Warning: A non-numeric value encountered in /home/twotrave/public_html/wp-content/themes/Builder-Cohen/lib/builder-core/lib/layout-engine/modules/class-layout-module.php on line 499

Taking in the North of the South

With our first taste of the South Island showing us spectacular scenery, we could tell we were in for even more stunning natural beauty as we travelled North West toward ‘Golden Bay’.

Aside from its lovely beaches and seaside views, Golden Bay also has quite a colourful history. It was first called Murderers’ Bay by Abel Tasman – who discovered New Zealand – because some of his crew were captured and eaten by the local Maori tribe when they went on land to forage for food. It was later renamed Golden Bay during the gold rush of the 1850s.

Aside from its lovely beaches and seaside views, Golden Bay also has quite a colourful history. It was first called Murderers’ Bay by Abel Tasman – who discovered New Zealand – because some of his crew were captured and eaten by the local Maori tribe when they went on land to forage for food. It was later renamed Golden Bay during the gold rush of the 1850s.

We made our way, passed many outstanding coastal viewpoints and quaint countryside towns, to the northernmost tip of the peninsular to see Farewell Spit – a 30km long sand spit that is home to a huge array of local wildlife. Unfortunately, no one is able to just walk on to the spit without being on an official tour (because it’s a place of huge ecological importance), so we took in the view from Cape Farewell – the huge granite cliffs overlooking the spit.

The view from cape farewell is impressive as the sea crashes into the rocks below

The view from cape farewell is impressive as the sea crashes into the rocks below

Getting to the Cape was quite entertaining as the road went directly through farmland, complete with farm animals, and Dale had to try out his hand at shepherding so that we could get through!

Hmmm... how do we get through here...

Hmmm… how do we get through here…

Unfortunately, the sea spray was obscuring most of the spit when we arrived, but we appreciated the view all the same.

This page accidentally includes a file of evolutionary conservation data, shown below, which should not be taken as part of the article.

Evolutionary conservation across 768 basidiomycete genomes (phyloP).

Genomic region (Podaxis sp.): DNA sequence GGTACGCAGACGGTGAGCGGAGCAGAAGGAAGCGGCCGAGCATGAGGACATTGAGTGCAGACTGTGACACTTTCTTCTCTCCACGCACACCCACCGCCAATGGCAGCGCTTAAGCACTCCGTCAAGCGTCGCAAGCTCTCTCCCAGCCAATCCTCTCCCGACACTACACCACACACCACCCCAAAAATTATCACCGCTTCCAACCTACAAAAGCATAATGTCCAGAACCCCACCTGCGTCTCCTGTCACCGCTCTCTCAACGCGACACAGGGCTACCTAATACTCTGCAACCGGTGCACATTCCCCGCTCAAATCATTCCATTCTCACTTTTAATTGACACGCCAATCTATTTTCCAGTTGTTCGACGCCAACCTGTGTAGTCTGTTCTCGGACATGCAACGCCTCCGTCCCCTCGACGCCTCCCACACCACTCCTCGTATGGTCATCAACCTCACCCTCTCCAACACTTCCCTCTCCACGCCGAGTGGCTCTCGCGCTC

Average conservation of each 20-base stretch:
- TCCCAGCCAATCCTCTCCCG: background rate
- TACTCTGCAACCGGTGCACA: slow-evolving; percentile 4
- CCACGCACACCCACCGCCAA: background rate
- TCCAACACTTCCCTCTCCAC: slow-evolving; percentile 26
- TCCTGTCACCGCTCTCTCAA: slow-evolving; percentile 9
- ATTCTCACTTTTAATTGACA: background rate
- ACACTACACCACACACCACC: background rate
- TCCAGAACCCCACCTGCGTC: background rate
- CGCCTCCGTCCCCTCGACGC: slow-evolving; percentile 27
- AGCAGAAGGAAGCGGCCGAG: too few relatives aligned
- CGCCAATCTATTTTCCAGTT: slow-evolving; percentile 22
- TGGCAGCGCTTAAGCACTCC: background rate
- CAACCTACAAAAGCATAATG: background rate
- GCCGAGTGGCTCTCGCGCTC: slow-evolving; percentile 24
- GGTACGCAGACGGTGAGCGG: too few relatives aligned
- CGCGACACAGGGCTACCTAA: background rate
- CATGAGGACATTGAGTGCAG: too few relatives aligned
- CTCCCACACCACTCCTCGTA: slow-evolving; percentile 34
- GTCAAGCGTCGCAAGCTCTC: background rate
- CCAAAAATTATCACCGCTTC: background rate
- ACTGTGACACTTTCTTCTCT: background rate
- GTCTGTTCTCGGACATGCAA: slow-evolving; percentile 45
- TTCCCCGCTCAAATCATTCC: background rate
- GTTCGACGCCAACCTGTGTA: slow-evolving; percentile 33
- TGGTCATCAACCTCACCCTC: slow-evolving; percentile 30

The spit is over there somewhere. Apparently, on a clear day you can see the entire thing stretching away into the distance

The spit is over there somewhere. Apparently, on a clear day you can see the entire thing stretching away into the distance

Before we left, we also took a quick look at the nearby Wharariki Beach – a place that has a reputation for dramatic rock formations and arches.

The beach was a little walk away through the rolling country hills

The beach was a little walk away through the rolling country hills

When we arrived it was totally deserted and we had the entire beach to ourselves to explore hidden caves and take in the rugged beauty of this coast.

The beach was certainly beautiful and the fact that it was just us made it seem as if we were uncovering a secret place. It reminded us of a much quieter Cathedral Cove.

The beach was certainly beautiful and the fact that it was just us made it seem as if we were uncovering a secret place. It reminded us of a much quieter Cathedral Cove.

We even found a friend, although he was quite large, a little smelly and a bit scary.

When we got too close, this guy gave out a huge growl

When we got too close, this guy gave out a huge growl

As we made our way back down the coast toward Abel Tasman National Park – yet another place renowned for gorgeous beaches and stunning scenery – we stopped off at Te Waikoropupu Springs to look at “the world’s purest water”.

The water from these springs is always a cool 11 degrees Celsius and, if you were under the water you would be able to see 63 metres ahead – it’s that clear!

The water from these springs is always a cool 11 degrees Celsius and, if you were under the water you would be able to see 63 metres ahead – it’s that clear!

The water is also around 10 metres deep, but it looks like you could touch the bottom easily because it’s so clear.

The water is also around 10 metres deep, but it looks like you could touch the bottom easily because it’s so clear.

For comparison, the water that we snorkelled in when we were in Brazil had a visibility of 40 metres. Unfortunately snorkelling’s not allowed here because the spring is sacred to the Maori, but at 11 degrees maybe that’s for the best…